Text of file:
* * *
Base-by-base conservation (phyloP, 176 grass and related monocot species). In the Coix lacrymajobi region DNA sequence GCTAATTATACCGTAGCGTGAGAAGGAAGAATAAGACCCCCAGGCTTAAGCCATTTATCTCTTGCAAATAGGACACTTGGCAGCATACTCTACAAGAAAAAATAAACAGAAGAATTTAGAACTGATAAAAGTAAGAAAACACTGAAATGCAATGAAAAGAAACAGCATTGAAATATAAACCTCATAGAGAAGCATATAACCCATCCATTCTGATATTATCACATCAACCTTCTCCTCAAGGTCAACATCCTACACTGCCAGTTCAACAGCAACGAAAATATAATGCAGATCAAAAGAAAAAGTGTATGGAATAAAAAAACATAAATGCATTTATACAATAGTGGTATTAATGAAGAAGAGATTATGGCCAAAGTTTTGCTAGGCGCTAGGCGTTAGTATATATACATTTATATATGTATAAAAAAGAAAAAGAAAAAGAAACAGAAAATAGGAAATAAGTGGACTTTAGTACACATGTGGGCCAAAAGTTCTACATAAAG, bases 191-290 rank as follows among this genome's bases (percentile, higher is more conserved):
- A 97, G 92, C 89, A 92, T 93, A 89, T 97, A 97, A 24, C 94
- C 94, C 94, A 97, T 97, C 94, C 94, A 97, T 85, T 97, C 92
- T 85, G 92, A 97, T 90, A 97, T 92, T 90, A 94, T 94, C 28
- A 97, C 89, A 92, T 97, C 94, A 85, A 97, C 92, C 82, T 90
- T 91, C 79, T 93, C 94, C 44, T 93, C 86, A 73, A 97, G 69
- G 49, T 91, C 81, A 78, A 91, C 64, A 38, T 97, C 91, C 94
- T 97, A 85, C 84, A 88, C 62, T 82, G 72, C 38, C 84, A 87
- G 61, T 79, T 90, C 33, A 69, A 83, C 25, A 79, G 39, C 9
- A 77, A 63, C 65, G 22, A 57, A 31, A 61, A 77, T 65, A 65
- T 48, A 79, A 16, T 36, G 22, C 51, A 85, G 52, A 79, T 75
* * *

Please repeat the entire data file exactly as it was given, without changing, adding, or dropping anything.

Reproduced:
Base-by-base conservation (phyloP, 176 grass and related monocot species). In the Coix lacrymajobi region DNA sequence GCTAATTATACCGTAGCGTGAGAAGGAAGAATAAGACCCCCAGGCTTAAGCCATTTATCTCTTGCAAATAGGACACTTGGCAGCATACTCTACAAGAAAAAATAAACAGAAGAATTTAGAACTGATAAAAGTAAGAAAACACTGAAATGCAATGAAAAGAAACAGCATTGAAATATAAACCTCATAGAGAAGCATATAACCCATCCATTCTGATATTATCACATCAACCTTCTCCTCAAGGTCAACATCCTACACTGCCAGTTCAACAGCAACGAAAATATAATGCAGATCAAAAGAAAAAGTGTATGGAATAAAAAAACATAAATGCATTTATACAATAGTGGTATTAATGAAGAAGAGATTATGGCCAAAGTTTTGCTAGGCGCTAGGCGTTAGTATATATACATTTATATATGTATAAAAAAGAAAAAGAAAAAGAAACAGAAAATAGGAAATAAGTGGACTTTAGTACACATGTGGGCCAAAAGTTCTACATAAAG, bases 191-290 rank as follows among this genome's bases (percentile, higher is more conserved):
- A 97, G 92, C 89, A 92, T 93, A 89, T 97, A 97, A 24, C 94
- C 94, C 94, A 97, T 97, C 94, C 94, A 97, T 85, T 97, C 92
- T 85, G 92, A 97, T 90, A 97, T 92, T 90, A 94, T 94, C 28
- A 97, C 89, A 92, T 97, C 94, A 85, A 97, C 92, C 82, T 90
- T 91, C 79, T 93, C 94, C 44, T 93, C 86, A 73, A 97, G 69
- G 49, T 91, C 81, A 78, A 91, C 64, A 38, T 97, C 91, C 94
- T 97, A 85, C 84, A 88, C 62, T 82, G 72, C 38, C 84, A 87
- G 61, T 79, T 90, C 33, A 69, A 83, C 25, A 79, G 39, C 9
- A 77, A 63, C 65, G 22, A 57, A 31, A 61, A 77, T 65, A 65
- T 48, A 79, A 16, T 36, G 22, C 51, A 85, G 52, A 79, T 75